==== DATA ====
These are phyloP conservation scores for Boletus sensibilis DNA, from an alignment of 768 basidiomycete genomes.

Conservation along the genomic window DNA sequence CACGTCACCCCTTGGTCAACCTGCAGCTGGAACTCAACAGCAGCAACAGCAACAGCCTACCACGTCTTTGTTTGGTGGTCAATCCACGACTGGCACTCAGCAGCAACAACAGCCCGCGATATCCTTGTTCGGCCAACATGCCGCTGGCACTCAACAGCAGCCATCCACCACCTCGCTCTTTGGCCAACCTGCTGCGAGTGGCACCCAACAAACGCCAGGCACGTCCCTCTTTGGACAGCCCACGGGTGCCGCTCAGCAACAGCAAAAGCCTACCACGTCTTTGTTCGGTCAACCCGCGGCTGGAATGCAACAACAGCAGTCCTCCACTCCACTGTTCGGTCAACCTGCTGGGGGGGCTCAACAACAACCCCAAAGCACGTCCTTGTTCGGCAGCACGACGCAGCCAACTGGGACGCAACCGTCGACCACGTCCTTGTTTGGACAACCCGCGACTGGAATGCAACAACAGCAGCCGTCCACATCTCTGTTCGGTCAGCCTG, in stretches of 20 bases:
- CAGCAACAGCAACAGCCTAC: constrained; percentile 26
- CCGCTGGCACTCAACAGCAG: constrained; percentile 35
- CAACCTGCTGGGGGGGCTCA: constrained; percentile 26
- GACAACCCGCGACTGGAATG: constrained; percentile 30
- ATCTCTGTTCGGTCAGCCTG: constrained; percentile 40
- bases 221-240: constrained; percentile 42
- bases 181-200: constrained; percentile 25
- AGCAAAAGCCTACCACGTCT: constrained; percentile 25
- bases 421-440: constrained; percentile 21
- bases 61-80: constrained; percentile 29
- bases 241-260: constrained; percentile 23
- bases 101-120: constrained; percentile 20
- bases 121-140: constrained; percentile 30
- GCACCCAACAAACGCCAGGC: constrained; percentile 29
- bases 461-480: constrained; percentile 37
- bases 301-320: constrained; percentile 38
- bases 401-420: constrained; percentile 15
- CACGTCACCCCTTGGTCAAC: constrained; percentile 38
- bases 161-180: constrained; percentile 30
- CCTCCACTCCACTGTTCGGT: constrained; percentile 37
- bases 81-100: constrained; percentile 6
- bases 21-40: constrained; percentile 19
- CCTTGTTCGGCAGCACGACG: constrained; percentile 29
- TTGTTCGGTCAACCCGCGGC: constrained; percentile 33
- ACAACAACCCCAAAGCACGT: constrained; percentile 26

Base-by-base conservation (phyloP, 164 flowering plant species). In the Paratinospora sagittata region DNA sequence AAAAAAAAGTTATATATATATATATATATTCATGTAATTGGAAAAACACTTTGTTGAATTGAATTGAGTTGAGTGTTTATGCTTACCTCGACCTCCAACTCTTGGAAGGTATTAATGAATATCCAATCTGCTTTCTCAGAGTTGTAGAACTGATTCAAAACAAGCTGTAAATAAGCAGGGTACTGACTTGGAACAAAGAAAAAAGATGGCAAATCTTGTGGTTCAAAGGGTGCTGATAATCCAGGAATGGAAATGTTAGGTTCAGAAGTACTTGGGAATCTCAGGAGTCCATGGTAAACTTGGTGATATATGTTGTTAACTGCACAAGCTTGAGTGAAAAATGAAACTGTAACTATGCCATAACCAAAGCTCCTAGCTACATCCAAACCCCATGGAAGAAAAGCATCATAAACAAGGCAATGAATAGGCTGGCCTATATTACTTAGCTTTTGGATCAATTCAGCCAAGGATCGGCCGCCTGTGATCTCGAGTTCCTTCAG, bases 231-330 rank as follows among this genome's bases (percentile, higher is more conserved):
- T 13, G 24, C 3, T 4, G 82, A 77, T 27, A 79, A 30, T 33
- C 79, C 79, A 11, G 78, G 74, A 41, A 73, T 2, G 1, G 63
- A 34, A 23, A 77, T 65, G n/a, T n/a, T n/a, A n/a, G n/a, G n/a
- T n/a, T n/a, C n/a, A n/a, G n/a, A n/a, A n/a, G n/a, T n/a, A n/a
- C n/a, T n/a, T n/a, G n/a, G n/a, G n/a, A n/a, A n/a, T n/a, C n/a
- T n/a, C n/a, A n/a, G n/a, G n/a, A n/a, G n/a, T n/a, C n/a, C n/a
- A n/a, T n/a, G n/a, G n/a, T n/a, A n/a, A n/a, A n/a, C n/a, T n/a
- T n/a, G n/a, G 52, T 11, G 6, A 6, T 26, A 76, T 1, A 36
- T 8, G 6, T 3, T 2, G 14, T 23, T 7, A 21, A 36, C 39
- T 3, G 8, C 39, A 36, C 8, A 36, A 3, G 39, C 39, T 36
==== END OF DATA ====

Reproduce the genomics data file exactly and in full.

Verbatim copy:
These are phyloP conservation scores for Boletus sensibilis DNA, from an alignment of 768 basidiomycete genomes.

Conservation along the genomic window DNA sequence CACGTCACCCCTTGGTCAACCTGCAGCTGGAACTCAACAGCAGCAACAGCAACAGCCTACCACGTCTTTGTTTGGTGGTCAATCCACGACTGGCACTCAGCAGCAACAACAGCCCGCGATATCCTTGTTCGGCCAACATGCCGCTGGCACTCAACAGCAGCCATCCACCACCTCGCTCTTTGGCCAACCTGCTGCGAGTGGCACCCAACAAACGCCAGGCACGTCCCTCTTTGGACAGCCCACGGGTGCCGCTCAGCAACAGCAAAAGCCTACCACGTCTTTGTTCGGTCAACCCGCGGCTGGAATGCAACAACAGCAGTCCTCCACTCCACTGTTCGGTCAACCTGCTGGGGGGGCTCAACAACAACCCCAAAGCACGTCCTTGTTCGGCAGCACGACGCAGCCAACTGGGACGCAACCGTCGACCACGTCCTTGTTTGGACAACCCGCGACTGGAATGCAACAACAGCAGCCGTCCACATCTCTGTTCGGTCAGCCTG, in stretches of 20 bases:
- CAGCAACAGCAACAGCCTAC: constrained; percentile 26
- CCGCTGGCACTCAACAGCAG: constrained; percentile 35
- CAACCTGCTGGGGGGGCTCA: constrained; percentile 26
- GACAACCCGCGACTGGAATG: constrained; percentile 30
- ATCTCTGTTCGGTCAGCCTG: constrained; percentile 40
- bases 221-240: constrained; percentile 42
- bases 181-200: constrained; percentile 25
- AGCAAAAGCCTACCACGTCT: constrained; percentile 25
- bases 421-440: constrained; percentile 21
- bases 61-80: constrained; percentile 29
- bases 241-260: constrained; percentile 23
- bases 101-120: constrained; percentile 20
- bases 121-140: constrained; percentile 30
- GCACCCAACAAACGCCAGGC: constrained; percentile 29
- bases 461-480: constrained; percentile 37
- bases 301-320: constrained; percentile 38
- bases 401-420: constrained; percentile 15
- CACGTCACCCCTTGGTCAAC: constrained; percentile 38
- bases 161-180: constrained; percentile 30
- CCTCCACTCCACTGTTCGGT: constrained; percentile 37
- bases 81-100: constrained; percentile 6
- bases 21-40: constrained; percentile 19
- CCTTGTTCGGCAGCACGACG: constrained; percentile 29
- TTGTTCGGTCAACCCGCGGC: constrained; percentile 33
- ACAACAACCCCAAAGCACGT: constrained; percentile 26

Base-by-base conservation (phyloP, 164 flowering plant species). In the Paratinospora sagittata region DNA sequence AAAAAAAAGTTATATATATATATATATATTCATGTAATTGGAAAAACACTTTGTTGAATTGAATTGAGTTGAGTGTTTATGCTTACCTCGACCTCCAACTCTTGGAAGGTATTAATGAATATCCAATCTGCTTTCTCAGAGTTGTAGAACTGATTCAAAACAAGCTGTAAATAAGCAGGGTACTGACTTGGAACAAAGAAAAAAGATGGCAAATCTTGTGGTTCAAAGGGTGCTGATAATCCAGGAATGGAAATGTTAGGTTCAGAAGTACTTGGGAATCTCAGGAGTCCATGGTAAACTTGGTGATATATGTTGTTAACTGCACAAGCTTGAGTGAAAAATGAAACTGTAACTATGCCATAACCAAAGCTCCTAGCTACATCCAAACCCCATGGAAGAAAAGCATCATAAACAAGGCAATGAATAGGCTGGCCTATATTACTTAGCTTTTGGATCAATTCAGCCAAGGATCGGCCGCCTGTGATCTCGAGTTCCTTCAG, bases 231-330 rank as follows among this genome's bases (percentile, higher is more conserved):
- T 13, G 24, C 3, T 4, G 82, A 77, T 27, A 79, A 30, T 33
- C 79, C 79, A 11, G 78, G 74, A 41, A 73, T 2, G 1, G 63
- A 34, A 23, A 77, T 65, G n/a, T n/a, T n/a, A n/a, G n/a, G n/a
- T n/a, T n/a, C n/a, A n/a, G n/a, A n/a, A n/a, G n/a, T n/a, A n/a
- C n/a, T n/a, T n/a, G n/a, G n/a, G n/a, A n/a, A n/a, T n/a, C n/a
- T n/a, C n/a, A n/a, G n/a, G n/a, A n/a, G n/a, T n/a, C n/a, C n/a
- A n/a, T n/a, G n/a, G n/a, T n/a, A n/a, A n/a, A n/a, C n/a, T n/a
- T n/a, G n/a, G 52, T 11, G 6, A 6, T 26, A 76, T 1, A 36
- T 8, G 6, T 3, T 2, G 14, T 23, T 7, A 21, A 36, C 39
- T 3, G 8, C 39, A 36, C 8, A 36, A 3, G 39, C 39, T 36